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Nullack

Consumer ICT Support Is Mostly Poor Quality

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It seems with most hardware or software that I buy, most vendors have adopted the "lets outsource the support to the third world countries where we can pay them a bowl of rice a day for the same job" support approach. When are they going to realise this doesnt work?

 

I'm an ICT professional and I can tell yas that I'd never get away professionally with doing the sort of crap that some vendors are doing these days. Here is the common pattern that they seem to be following:

 

1. Dont engage the Microsoft Windows Hardware Quality Labs certification process or certify the hardware/software for Windows

2. Self sign any drivers so that it is not exposed to MS Windows WHQL tests like running Microsoft Driver Verifier

3. Put what developers they do have on an unrealistic project schedule for developing device drivers

4. Outsource the support to India, and to supply the support based on flowcharts that instructs users to do things like "reinstall" or other generic timewasters.

5. Specifically dont allow support to do any real debugging, any real static or runtime testing

5a. Get support to pretend to do testing, whey they can "find no problem" without even identifying the exact conditions in which the problem exists

6. As soon as something else which even remotely might be related be identified as a possible cause, blame that and close the ticket.

7. Wait six months for such a wave of ticked off customers to be reached that new builds with some fixes is eventually released.

8. Or if you are a well known sound card hardware manufacturer, never release a set of drivers that pass Microsoft driver verifier :)

 

In fact, sometimes I have gotten better support from open source platforms like Linux, where package owners have actually responded with debug builds, symbol analysis and some on, then followed up with new compiles addressing the problem. In comparison to "pro" and "commercial" groups.

 

God help Grandma though, with the total BS that some vendors try to push onto consumers in ICT.

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It seems with most hardware or software that I buy, most vendors have adopted the "lets outsource the support to the third world countries where we can pay them a bowl of rice a day for the same job" support approach. When are they going to realise this doesnt work?

 

I'm an ICT professional and I can tell yas that I'd never get away professionally with doing the sort of crap that some vendors are doing these days. Here is the common pattern that they seem to be following:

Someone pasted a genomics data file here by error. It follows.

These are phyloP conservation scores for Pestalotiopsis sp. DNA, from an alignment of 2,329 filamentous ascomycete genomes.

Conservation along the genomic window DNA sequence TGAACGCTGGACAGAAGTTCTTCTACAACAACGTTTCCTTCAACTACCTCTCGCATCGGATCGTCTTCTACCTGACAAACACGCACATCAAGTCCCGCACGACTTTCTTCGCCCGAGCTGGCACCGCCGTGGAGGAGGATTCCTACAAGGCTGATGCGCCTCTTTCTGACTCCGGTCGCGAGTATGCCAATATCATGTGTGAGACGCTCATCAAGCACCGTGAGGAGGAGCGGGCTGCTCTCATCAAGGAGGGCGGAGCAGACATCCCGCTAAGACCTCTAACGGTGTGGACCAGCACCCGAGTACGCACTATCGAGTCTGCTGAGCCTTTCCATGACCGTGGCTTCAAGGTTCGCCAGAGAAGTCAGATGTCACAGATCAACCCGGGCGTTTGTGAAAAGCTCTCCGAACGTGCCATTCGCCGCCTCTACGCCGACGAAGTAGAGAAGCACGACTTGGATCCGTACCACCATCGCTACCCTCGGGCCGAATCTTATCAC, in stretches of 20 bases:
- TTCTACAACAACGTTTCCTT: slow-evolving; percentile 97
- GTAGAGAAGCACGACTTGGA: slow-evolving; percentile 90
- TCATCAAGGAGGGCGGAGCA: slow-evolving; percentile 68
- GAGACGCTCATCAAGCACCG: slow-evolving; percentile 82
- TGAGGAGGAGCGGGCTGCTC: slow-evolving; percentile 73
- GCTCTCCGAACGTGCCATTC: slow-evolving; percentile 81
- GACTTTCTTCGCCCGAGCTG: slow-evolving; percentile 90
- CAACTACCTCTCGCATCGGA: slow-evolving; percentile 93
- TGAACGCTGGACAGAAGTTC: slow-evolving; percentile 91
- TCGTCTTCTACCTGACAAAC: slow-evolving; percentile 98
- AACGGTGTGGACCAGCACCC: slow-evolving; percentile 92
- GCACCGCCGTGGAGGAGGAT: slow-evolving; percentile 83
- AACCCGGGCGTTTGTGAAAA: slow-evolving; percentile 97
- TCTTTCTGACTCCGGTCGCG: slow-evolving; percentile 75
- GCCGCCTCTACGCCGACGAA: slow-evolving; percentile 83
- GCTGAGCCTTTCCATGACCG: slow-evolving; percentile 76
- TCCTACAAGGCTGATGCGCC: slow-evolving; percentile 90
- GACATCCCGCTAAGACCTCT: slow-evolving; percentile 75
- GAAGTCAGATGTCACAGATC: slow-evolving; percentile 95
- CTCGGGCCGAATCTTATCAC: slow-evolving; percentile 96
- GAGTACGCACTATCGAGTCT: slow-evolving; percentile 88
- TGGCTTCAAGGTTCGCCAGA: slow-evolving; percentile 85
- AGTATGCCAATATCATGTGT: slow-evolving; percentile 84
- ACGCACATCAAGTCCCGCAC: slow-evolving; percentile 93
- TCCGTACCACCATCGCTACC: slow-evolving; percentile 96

1. Dont engage the Microsoft Windows Hardware Quality Labs certification process or certify the hardware/software for Windows

2. Self sign any drivers so that it is not exposed to MS Windows WHQL tests like running Microsoft Driver Verifier

3. Put what developers they do have on an unrealistic project schedule for developing device drivers

4. Outsource the support to India, and to supply the support based on flowcharts that instructs users to do things like "reinstall" or other generic timewasters.

5. Specifically dont allow support to do any real debugging, any real static or runtime testing

5a. Get support to pretend to do testing, whey they can "find no problem" without even identifying the exact conditions in which the problem exists

6. As soon as something else which even remotely might be related be identified as a possible cause, blame that and close the ticket.

7. Wait six months for such a wave of ticked off customers to be reached that new builds with some fixes is eventually released.

8. Or if you are a well known sound card hardware manufacturer, never release a set of drivers that pass Microsoft driver verifier :)

 

In fact, sometimes I have gotten better support from open source platforms like Linux, where package owners have actually responded with debug builds, symbol analysis and some on, then followed up with new compiles addressing the problem. In comparison to "pro" and "commercial" groups.

 

God help Grandma though, with the total BS that some vendors try to push onto consumers in ICT.

 

Or, in the case of some commercial vendors like Apple, they build confusion into using their product as part of a feature.

 

- Back up music? Tough! Gotta use Itunes!

- Can't have multiple profiles on your Ipod? Tough! It's a feature!

- Itunes getting bigger? Tough! They include their apple movie player bundled with it... And it is big!

- Etc, etc...

 

Apple is confusing, but it is a feature, because it is part of DRM (Digital Restrictions Management)

 

Echo?

 

Goodbye Apple! Your killing me! My Phillips MP3 player auto installs in XP or higher, drag & drop music, no libraries or 200 MB downloads required just to "access" it.

 

No worries that I have too many users, I can use it how I want, immediately after adding, no creation of playlists necessary!

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MrDon can you please use the big ''add reply'' button instead of the little 'reply' button.

Then you won't be quoting what the previous poster says all the time.

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